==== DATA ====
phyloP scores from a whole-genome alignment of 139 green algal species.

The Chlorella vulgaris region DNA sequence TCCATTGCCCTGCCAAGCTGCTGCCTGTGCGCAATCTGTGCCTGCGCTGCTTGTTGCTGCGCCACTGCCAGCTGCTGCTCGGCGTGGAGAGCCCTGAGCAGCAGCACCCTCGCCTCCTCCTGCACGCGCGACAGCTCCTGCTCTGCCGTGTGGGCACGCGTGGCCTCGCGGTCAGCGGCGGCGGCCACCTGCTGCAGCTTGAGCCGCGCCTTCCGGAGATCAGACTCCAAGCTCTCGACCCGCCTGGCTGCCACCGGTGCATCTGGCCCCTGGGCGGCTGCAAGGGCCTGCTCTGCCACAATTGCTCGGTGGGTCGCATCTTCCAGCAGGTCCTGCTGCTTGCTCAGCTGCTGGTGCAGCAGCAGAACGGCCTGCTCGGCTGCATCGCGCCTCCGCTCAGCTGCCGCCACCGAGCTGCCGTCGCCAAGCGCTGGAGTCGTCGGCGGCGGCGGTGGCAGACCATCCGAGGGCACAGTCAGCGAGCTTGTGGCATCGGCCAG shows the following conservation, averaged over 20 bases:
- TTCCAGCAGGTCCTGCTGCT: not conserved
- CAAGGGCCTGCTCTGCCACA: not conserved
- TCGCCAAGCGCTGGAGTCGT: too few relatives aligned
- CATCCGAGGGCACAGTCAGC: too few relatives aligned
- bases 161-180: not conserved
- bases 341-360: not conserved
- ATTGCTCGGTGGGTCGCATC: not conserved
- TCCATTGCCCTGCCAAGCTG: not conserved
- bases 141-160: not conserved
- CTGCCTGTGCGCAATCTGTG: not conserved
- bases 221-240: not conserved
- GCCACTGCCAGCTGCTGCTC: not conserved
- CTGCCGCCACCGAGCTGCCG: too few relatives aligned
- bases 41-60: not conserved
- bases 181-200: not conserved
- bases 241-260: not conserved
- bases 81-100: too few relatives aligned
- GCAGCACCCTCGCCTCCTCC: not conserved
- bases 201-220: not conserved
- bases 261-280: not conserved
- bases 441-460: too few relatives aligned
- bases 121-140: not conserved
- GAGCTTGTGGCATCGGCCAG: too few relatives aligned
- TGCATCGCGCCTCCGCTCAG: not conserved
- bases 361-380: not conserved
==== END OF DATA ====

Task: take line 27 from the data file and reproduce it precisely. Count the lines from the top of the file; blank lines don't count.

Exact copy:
- bases 361-380: not conserved